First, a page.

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On Customs borrowed from the Jews,

MANY Heathen legislators affected to have been enlightened by Divine Revela tions, as Zoroastres and Zamocles.

Lycurgus, who established his institutions about 840 years before Christ, laid claim to inspiration; and Numa Pompilius, endeavouring to give a mysterious solemnity to his regulations, pretended to hold converse with the goddess Egeria.

The practices of consulting oracles, of conjecturing by dreams, and other modes of procuring divine knowledge, together with a respect for the distinctions of the priesthood kept up in almost all countries, were probably founded on imitation of Hebrew observances.

s of truth penetrated through the shades of Heathen darkness, and the opinions of all nations upon


these subjects. They prevailed, not only among the earlier people of the East, but among the Greeks and Romans*, and in some instances among the Celts and Indians †, the Gauls of Britain ‡, and even among the different tribes of America §, as may be collected from various circum


The Heathen writers also borrowed images from the accounts communicated in Scripture, and attributed to their deities distinc tions similar to those which are ascribed to the Divine Majesty, when God manifested himself to the world,

The Heathen deities are represented || to be veiled in clouds as Jehovah appeared ¶

* Oracul. Orph. Vers. in prolegom. Scalig. Emend. Temp.

+ Those nations digested their accounts by weeks; vide Philo, lib. iii. c. 13. Dion. Cass. lib. xiii. et Hieron. lib. ii.

The same may be observed of the Sclavonians; see Hermolet. lib. xi. c. 84.

§ Joseph. Acosta, Hist. lib. v. c. 27. lib. vi. sat. 2, and Antonio Herrera de Orig. Amer. pref, lib. 104. c. 15. Leon. Hist. Nat.

Hom. II. Lib. V. v. 185, Horat. lib. i. Ode 2. v. 31. Joseph. Antiq. lib. v. Ovid. Metam. lib. ix, v. 271. Livius l. 1. 16. Wolf. in Act. i. v. 9.

Exod. xiii. 21. xl. 34. 1 Kings viii. 10.

Many of their religious institutions were evidently derived from the Mosaic appointments, as that of marriage and the observance of stated days, particularly of the Sabbath* among the Greeks and Romans, and indeed among almost all nations.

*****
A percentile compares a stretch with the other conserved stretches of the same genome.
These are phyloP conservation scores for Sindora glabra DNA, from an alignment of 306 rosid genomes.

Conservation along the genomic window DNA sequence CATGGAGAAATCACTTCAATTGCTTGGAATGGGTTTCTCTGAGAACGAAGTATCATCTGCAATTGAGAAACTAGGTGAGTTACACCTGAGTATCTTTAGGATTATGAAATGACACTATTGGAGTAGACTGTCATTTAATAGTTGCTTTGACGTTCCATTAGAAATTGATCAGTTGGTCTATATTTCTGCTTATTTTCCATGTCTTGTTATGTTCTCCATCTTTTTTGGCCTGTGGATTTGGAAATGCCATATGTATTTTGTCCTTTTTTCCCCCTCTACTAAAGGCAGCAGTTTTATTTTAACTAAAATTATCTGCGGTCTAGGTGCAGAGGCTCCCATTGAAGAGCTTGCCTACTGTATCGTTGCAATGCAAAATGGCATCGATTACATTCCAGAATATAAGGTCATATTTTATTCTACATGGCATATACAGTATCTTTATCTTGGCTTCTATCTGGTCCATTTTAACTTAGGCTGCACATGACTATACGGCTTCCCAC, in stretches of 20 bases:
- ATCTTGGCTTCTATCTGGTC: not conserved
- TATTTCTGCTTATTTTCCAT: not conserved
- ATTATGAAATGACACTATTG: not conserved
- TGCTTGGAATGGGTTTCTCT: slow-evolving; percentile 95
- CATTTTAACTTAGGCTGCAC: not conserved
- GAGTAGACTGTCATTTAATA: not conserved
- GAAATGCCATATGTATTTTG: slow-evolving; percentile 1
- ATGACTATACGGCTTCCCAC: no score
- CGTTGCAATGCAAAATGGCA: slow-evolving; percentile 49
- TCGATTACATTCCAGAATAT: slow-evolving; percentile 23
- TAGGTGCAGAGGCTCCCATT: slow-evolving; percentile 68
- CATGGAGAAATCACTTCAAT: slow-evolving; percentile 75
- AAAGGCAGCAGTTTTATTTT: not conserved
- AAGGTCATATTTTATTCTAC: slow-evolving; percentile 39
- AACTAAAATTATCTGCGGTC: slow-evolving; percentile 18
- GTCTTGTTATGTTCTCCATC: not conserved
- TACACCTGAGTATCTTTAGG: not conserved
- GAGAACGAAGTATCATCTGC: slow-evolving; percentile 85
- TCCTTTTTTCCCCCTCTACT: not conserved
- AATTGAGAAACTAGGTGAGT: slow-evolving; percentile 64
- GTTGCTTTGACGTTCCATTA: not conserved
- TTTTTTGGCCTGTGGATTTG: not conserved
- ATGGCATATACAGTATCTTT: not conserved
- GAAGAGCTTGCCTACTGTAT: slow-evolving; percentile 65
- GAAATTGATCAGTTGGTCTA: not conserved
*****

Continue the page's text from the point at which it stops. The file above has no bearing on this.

The rite of circumcision, which was appointed by God as a sign of distinctive covenant with Abraham, and designed to be expressive of spiritual purity †, was adopted by other people. The Egyptians and Ethiopians are supposed by some writers to have derived the rite from Cronus, who is said to have been circumcised; and not from Abraham, who was not circumcised till after he had left Egypt. The custom prevailed also among the Odomanti, a people of Thrace. The Scholiast upon Aristophanes informs us, that they were reputed to be Jews.

There are other particulars in which the Heathens seem to have borrowed customs from the Jews. Solon, agreeably to the Jewish practice, decreed, that the time of

* Vide Joseph. cont. Apion, lib. ii. Philo de Die Sal. Clem. Alex. Strom. lib. v. Selden de Jure Nat. et Gent. lib. iii. c. 5 Euseb. lib. xii. c. 12. Theophil ad Autolic, lib. ii. Lucian Paleolog.

+ Gen. xvi. 12. Rom. ii. 28, 29. I hilip. iii. 3.

the sun setting on the mountains should be the last hour. His law was copied by the Decemviri.

It should be observed, also, that the Arabians and the Numidians, in Lybia, computed time by nights or by lunar revolutions, as did also the ancient Germans*. Cæsar relates the same story of the Gauls †, and Ptolemy of the Druids. The inhabitants of Bohemia and Poland still keep up the custom, and the English retain the use of the terms se'nnight and fortnight.

The laws of the twelve tables with respect to the inheritance and adoption of children, retribution in punishment of corporeal injuries, and other points, seem to have been framed upon principles sanctioned by Moses; and traces of resemblance between the Hebrew and Roman codes are still to be discovered in the institutes of Justinian §.

The devotion of human victims on a re

Nicol. Damasc. Tacitus de Moribus German. Spiceleg. Saxon. lib. i art. iii. 67.

+ De Bell. Gall. lib. vi. § 18. Aulus Gellius, lib. iii. cap. 2. Plin. Hist. Nat. lib. xvi. c. 95. Edit. Hard.

§ Comp. Numb. xxvii. 8. with Just. Inst. lib. iii. tit. 1, 2. Exod. xxi. 24, 25. comp. with Instit. lib. iv. tit. 4. See also Exod. xxi. 35, 36. et Aulus Gellius, Noct. Attic. 1. xx. c. 1.

ligious principle, and the reverential regard to oaths, (even to the extent of considering them binding to the perpetration of actions. against the dictates of nature, and the wishes of those who respected them) are illustrated by Heathen relations, tending to confirm the credibility of events recorded in Scripture, which are not consistent with the established opinions and ordinary conduct of men. Thus, with respect to the former practice, we might refer to the accounts concerning Diomed, Codrus, Curtius, and the Decii; and with regard to the second, the surrender of Daniel by Darius to the malice of his enemies, and the beheading of John the Baptist, by Herod, in conformity with his inconsiderate promise, may be compared with what is recorded by Herodotus in the history of Xerxes and Amestris *.

The appropriation of a tithe of the produce of the land, of spoils, and of other things, to religious purposes, is mentioned by many Heathen writers. Lycurgus dis

Lib. ix. c. 108-112.

+ Herod. lib. vii. c. 114. Dion. Hal. Pindar. Olymp. Ode ii. Eurip. Rhes. Act iii. Pausan. in Phocis. Doughtæi Analect. Sacr. Excurs. Amst. 1684.

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